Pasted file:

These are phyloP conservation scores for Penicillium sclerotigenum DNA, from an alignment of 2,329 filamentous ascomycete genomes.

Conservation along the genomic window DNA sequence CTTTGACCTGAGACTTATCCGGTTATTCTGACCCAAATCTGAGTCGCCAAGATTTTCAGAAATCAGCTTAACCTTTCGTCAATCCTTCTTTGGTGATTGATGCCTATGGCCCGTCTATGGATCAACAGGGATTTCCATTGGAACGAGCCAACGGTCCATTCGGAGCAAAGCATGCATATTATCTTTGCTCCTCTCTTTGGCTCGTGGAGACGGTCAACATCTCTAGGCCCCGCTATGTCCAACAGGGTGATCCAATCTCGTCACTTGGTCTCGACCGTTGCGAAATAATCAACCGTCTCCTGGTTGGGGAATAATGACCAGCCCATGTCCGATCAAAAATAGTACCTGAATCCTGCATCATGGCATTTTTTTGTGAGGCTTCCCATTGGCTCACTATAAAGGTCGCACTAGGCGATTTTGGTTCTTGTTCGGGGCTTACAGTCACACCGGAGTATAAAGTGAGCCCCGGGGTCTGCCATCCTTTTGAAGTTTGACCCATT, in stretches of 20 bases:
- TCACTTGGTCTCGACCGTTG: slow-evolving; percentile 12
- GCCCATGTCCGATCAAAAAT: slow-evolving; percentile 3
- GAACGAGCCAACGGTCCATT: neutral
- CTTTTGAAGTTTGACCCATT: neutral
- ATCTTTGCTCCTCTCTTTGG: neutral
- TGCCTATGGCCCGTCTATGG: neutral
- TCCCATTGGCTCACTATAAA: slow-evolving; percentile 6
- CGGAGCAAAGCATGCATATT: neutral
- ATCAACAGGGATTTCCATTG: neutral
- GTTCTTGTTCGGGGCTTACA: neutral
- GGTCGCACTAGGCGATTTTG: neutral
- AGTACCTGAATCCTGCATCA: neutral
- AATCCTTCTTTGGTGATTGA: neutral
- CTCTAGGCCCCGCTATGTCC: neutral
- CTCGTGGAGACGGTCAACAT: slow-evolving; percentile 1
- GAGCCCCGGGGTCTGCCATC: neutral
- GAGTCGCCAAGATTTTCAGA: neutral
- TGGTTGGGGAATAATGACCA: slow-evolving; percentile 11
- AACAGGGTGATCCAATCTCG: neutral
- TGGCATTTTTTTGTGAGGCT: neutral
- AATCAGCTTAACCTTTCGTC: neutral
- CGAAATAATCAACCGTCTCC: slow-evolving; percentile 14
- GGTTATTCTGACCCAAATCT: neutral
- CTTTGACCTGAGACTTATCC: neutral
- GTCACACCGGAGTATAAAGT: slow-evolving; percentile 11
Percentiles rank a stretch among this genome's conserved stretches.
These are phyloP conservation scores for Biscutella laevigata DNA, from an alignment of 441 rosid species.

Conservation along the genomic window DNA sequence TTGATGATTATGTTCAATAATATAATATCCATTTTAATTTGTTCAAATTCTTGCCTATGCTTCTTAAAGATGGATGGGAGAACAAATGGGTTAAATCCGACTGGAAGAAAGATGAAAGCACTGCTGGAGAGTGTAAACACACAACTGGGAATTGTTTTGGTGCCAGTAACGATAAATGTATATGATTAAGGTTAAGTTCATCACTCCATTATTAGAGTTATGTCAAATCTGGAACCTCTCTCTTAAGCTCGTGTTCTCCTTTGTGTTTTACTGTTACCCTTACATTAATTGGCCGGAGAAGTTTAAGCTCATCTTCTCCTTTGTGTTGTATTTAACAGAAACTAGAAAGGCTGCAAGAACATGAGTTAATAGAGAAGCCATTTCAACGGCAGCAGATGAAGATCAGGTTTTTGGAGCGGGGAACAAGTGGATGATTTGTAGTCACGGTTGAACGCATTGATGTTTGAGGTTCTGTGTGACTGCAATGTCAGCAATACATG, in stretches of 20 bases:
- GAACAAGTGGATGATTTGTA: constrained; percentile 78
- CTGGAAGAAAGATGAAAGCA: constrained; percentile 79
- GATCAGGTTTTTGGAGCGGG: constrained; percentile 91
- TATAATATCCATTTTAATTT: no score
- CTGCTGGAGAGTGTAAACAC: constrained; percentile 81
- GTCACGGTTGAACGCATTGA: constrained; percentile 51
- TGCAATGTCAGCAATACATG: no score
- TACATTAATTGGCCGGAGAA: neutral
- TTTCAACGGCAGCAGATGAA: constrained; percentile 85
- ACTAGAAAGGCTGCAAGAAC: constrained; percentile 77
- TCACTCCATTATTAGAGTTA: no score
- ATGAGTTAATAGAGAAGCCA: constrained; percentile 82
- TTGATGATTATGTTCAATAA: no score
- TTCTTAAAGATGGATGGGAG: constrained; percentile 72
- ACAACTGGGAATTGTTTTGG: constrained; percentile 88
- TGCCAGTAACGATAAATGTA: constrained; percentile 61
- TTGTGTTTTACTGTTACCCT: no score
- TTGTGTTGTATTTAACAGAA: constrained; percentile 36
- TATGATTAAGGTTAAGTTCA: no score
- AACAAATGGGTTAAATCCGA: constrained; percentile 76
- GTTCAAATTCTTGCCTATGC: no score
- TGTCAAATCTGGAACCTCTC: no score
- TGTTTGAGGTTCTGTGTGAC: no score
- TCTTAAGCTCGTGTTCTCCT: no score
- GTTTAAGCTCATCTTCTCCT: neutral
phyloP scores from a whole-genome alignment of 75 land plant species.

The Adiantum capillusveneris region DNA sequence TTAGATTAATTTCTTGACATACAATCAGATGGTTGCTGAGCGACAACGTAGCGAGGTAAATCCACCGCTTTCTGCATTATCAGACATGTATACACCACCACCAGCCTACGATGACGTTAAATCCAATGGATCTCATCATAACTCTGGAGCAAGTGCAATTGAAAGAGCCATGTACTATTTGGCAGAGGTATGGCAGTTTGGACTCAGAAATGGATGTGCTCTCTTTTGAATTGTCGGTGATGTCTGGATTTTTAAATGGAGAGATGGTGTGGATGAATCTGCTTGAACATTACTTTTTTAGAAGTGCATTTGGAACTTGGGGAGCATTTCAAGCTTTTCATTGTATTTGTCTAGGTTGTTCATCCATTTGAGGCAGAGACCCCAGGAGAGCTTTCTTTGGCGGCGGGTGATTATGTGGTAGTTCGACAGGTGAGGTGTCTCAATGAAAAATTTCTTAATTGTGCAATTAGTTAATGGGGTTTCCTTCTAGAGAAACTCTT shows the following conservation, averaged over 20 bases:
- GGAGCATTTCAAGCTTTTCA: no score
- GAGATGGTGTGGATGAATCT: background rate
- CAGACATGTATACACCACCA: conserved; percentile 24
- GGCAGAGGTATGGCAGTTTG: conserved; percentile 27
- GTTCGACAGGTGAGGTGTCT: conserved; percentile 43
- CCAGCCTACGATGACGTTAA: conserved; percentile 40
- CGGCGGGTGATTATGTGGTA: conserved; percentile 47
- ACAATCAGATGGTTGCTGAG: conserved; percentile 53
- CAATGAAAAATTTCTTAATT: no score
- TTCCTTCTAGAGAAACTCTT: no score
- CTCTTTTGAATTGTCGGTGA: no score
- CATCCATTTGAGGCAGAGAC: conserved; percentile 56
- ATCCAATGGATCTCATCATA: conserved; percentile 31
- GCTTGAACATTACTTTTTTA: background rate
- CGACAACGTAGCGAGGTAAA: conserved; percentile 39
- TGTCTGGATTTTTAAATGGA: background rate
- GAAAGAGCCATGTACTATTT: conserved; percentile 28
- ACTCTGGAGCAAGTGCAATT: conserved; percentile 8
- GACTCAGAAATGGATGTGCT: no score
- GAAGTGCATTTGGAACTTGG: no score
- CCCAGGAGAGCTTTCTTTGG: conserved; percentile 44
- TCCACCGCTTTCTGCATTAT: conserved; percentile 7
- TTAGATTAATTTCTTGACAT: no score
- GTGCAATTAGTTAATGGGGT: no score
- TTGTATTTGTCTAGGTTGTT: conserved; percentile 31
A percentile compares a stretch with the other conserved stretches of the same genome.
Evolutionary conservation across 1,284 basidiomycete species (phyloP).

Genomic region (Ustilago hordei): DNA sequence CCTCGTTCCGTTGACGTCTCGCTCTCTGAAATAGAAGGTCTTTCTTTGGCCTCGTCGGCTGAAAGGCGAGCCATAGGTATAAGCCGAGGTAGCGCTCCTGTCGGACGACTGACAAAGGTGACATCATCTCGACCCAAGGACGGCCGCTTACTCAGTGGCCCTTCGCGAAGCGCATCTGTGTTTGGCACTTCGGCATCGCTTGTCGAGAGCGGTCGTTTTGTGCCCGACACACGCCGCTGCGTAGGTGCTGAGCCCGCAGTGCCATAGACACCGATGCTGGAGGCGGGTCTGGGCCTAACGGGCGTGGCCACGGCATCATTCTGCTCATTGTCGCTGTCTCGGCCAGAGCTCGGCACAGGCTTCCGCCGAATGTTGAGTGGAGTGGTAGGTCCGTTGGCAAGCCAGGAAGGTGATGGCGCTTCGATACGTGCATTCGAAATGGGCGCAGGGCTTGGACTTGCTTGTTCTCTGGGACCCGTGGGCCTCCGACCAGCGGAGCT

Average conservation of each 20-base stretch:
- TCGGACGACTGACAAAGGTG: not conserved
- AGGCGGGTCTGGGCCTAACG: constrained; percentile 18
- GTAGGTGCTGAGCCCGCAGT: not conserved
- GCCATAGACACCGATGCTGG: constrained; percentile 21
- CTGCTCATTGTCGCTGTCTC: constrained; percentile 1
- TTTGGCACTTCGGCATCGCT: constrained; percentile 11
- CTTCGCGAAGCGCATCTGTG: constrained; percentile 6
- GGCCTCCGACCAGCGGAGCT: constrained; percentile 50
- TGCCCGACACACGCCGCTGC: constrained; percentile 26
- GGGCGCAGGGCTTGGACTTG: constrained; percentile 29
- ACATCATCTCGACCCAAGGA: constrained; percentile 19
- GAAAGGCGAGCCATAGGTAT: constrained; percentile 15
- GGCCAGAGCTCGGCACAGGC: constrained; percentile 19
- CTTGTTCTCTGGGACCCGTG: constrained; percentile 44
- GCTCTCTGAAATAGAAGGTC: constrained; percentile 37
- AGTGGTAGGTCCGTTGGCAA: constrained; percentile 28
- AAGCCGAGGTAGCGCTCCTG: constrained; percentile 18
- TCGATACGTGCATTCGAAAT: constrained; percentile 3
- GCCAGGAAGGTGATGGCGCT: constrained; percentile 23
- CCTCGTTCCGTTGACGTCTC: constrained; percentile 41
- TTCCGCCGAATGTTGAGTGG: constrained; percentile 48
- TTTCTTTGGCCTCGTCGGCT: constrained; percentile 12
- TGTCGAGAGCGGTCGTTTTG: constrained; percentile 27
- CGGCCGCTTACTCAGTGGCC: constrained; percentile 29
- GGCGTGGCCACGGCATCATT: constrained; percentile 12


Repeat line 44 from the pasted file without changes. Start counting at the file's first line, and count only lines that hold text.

- TTCTTAAAGATGGATGGGAG: constrained; percentile 72